Physically, Tom Sullivan has been blind since berth. Throughout his life, however, the well-known 65-year-old author/entertainer has witnessed God’s grace and mercy to its fullest extent.
In his latest book As I See It, Sullivan explains how God helped him to see things from the inside out instead of the outside in. It has allowed him to find inner peace while coming to grips with his blindness.
“Most people live in a world in which they are looking at how others affect them, rather than how they affect others,” said Sullivan, who lists television shows like M*A*S*H, WKRP in Cincinnati to his acting credits along with a seven-year stint as a reporter on ABC’s Good Morning America.
“What matters is, am I operating in God’s likeness by taking a loving look at other people I meet? That’s how I have tried to live. It sounds cliché, but I was once blind and now I see.”
Sullivan admits his blindness produced a strong bitterness toward God early on. It disappeared after he was radically saved in 1973, shortly after his then 3-year-old daughter, Blythe, fell into the family swimming pool.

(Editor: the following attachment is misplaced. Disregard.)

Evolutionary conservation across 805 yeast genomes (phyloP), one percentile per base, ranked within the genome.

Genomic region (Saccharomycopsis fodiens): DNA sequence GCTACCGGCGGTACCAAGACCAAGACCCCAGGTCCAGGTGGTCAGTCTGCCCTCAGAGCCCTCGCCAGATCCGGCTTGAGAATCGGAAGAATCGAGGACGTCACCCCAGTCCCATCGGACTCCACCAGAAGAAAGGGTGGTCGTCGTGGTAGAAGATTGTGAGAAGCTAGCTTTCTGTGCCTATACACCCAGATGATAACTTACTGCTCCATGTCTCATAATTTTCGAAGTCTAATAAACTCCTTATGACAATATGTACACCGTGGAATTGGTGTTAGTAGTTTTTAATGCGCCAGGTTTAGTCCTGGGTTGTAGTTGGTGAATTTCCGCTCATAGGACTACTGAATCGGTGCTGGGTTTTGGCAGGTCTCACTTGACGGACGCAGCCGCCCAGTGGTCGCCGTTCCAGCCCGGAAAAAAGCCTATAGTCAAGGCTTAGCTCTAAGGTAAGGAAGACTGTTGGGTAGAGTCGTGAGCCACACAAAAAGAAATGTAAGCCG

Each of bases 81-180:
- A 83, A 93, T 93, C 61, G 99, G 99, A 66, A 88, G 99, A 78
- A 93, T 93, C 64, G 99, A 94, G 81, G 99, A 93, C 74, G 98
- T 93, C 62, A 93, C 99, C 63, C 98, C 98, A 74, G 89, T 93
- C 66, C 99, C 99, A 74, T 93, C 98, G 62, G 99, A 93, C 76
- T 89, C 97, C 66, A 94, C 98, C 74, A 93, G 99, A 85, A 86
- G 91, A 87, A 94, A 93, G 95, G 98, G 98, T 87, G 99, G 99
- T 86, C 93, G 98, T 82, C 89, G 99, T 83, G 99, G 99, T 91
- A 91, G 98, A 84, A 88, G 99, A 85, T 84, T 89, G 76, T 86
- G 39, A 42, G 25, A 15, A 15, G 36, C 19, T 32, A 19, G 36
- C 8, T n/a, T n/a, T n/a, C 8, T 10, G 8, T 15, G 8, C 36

Sullivan, who was distracted by a phone call, dove into the pool but couldn’t find his daughter. After crying out to God for help, he heard air bubbles, then went down nine feet to found Blythe and was able to resuscitate her.
“I just looked up at heaven and asked, ‘How can this happen?’ Sullivan said. “You’ve given me everything—the girl of my dreams, a Harvard education and two beautiful children—and this child is going to die and it’s my fault? I told him if he would grant me this miracle, I would give Him my life.
“I heard the air bubbles. Anyone else wouldn’t have heard them; not because they couldn’t, but because they just wouldn’t. Miracles happen when ordinary people like you and me, through grace, do extraordinary things.”
Sullivan’s bride of 41 years, Patty, helped him to discover his faith.
“Tom is the most extraordinary man of passion, intelligence, and kindness that God could have gifted me with as my husband and best friend in life,” she said.
Sullivan engages in many activities that people of sight take for granted. He regularly enjoys downhill skiing and averages 90 for an 18-hole round of golf.
These days, he can be found on the lecture circuit, where he never misses an opportunity to tell others about Jesus.
“I’ve made the decision to articulate and witness my faith in front of these companies,” he said. “It’s not always favorably received by some companies because they say this isn’t the place for it. But, I’ve chosen to do it anyway. You have to keep putting it out there. That’s front-line faith.”
Sullivan wouldn’t see it any other way.
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